What makes us becomes friends after being thrown together by the mad squalls and storms that life provides? What forces of nature cause us to remain friends? How do our friends affect the direction of our own lives?

I met Cormac, a teacher from Ireland while walking the Camino de Santiago two years ago. We walked together for 7 or 8 days and became friends. He called recently and told me he’d be visiting Southern California and would like to go camping.

We wound up staying two nights at a campground north of Santa Barbara overlooking the Pacific Ocean- lounging on the beach, cooking meals, driving into town, staying up late drinking beer and talking. We had a great time.


Always remember that if you fall I will pick you up after I finish laughing.


A study was done which followed friendships in an apartment building. As one might expect, potential friendships started with those who crossed paths regularly. My life provides an excellent case in point.

As my marriage began to deteriorate, I got into the habit of sitting at my kitchen counter by myself drinking wine, drawing, and writing while my wife fell asleep downstairs with my daughter.

One night my neighbor Bob (someone I crossed paths with regularly) stopped by and asked if I wanted to have a beer with him, at which point we moved into the second level of friendship: commonalities- in this case beer. We had reached the stage of friends in the making.

Subsequently we found we had other things in common- we were similar in age, we both had an interest in how the world works and the cosmic design of this crazy, mixed up universe. And then there was the beer.

After that we spent many a night on his deck drinking beer. I got to unload some of my baggage on him, and as men do while sitting on decks drinking beers, we figured out the problems of the world.

And at that point, we became real friends, because we were practicing self-disclosure- a reciprocal process of disclosing personal stuff.

But we were still just two friends on a deck drinking beer. We may have approached the last element that cements a friendship (emotional intimacy), but that can be difficult between two heterosexual males of a certain age.

Which is probably why when my divorce cranked into high gear and I became a shit-bag of emotional chaos, I gravitated towards and became good friends with several women. Looking back I realize it’s because they could offer me the insights and emotional support Bob couldn’t.


A friend is one who believes in you when you have ceased to believe in yourself.


Jennifer and I met at work and were both going through divorces. We were able to use each other as sounding boards whenever we got together, sharing our problems, fears, and anxieties about our divorces and future lives.

Later, after I separated and my divorce was making it’s way through the not so well oiled gears of justice, I fell in love with Amanda, a beautiful woman and mother of 4 who was also getting divorced, and subsequently wrote about it in my blog.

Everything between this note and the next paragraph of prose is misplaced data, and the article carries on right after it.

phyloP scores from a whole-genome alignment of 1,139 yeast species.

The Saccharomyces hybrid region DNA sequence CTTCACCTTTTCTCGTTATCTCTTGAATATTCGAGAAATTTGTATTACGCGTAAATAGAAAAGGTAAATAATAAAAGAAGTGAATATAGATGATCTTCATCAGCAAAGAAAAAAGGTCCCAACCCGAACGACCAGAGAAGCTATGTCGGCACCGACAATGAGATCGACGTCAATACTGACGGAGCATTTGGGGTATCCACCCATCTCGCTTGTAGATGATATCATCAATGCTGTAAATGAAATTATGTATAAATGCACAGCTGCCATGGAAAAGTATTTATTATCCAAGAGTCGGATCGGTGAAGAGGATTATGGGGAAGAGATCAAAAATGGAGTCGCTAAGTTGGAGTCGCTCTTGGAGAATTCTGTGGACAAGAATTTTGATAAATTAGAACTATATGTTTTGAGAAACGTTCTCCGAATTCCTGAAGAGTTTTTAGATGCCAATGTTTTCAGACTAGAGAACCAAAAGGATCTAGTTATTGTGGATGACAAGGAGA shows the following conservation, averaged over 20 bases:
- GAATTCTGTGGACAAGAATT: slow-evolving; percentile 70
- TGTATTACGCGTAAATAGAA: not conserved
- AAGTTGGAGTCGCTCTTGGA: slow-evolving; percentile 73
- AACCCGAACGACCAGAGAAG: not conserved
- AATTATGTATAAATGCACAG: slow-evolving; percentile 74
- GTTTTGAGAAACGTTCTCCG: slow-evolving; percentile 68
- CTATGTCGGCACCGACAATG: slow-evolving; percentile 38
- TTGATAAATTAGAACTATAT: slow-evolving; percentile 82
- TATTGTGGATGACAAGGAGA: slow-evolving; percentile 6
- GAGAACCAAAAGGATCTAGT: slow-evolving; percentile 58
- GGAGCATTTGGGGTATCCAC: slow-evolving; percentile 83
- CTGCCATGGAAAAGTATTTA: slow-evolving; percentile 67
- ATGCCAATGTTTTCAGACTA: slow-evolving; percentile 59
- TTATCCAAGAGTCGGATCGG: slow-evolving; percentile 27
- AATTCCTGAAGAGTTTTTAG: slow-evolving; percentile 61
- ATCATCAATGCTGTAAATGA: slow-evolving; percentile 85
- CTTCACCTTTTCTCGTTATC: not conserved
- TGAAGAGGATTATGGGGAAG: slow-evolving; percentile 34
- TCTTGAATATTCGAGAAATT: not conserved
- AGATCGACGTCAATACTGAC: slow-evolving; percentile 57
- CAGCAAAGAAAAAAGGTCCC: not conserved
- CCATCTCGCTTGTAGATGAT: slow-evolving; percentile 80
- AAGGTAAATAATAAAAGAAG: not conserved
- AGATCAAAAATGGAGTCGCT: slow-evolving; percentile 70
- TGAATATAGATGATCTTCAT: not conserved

Long before, I had accepted the fact that I would be without someone for a while. But you know what the Buddhists say: only when you stop searching for something will it find you. Or maybe it was Yoda.

Nonetheless, somewhere, among the rumblings of my insecurity and ambivalence, something glowed dimly. She was so damned easy to talk to, and we shared some common threads: separated (later we found out for the same amount of time), abusive spouses, kids, the joy and pain of life.

A week or so later we had dinner overlooking the crashing waves of the Pacific. A night of shooting stars, roving peacocks, and a thrilling reminder of what we had both long forgotten: that life can be good, and if you’re lucky, maybe you’ll be given the opportunity to mend the wounds of the past with the help of another.

Looking back, I know that part of the reason we held each other so tight and felt such a deep connection is that we had both been through hell.

When you find someone who’s been torn apart, battered, and dragged through the mud as you have, you hold on tight because you’ve found someone who understands what you’ve been through, someone you can talk to, and if you’re lucky, someone who can show you how to love again.

Standing there holding her made me feel, for the first time in a long while, like the man I had left behind so long ago.

I didn’t know it back then, but I was writing about the final stage of true, deep friendship: intimacy. Amanda and I became intimate in the blink of an eye, I think because we were both hurting and in desperate need to share our experiences with someone, and to hold someone close and feel that we were worthwhile to another person.

So if you want to understand a little bit more about yourself and where you are in life, think about your friends. Think about how they came into your life, your commonalities, what those friends mean to you, and how deep those friendships are.

Why you may ask? Think of your friends as part of your environment, in fact the part of your environment that affects you the most. And as Darwin has shown, we adapt to our environments.

By assessing your friendships and those you surround yourself with, you can determine what kind of effect they are having on you and choose whether or not you want to make a change, which will affect a change in yourself.

Next week I’ll dive deeper into some of the science behind friendship, and how our friendships affect us. For now, text a friend and tell them how much you appreciate them. Life’s short. Why not?

To Read my blog about the Camino de Santiago click here.

My author website can be found here.

Dedicated to Peggy West. 1929–2018.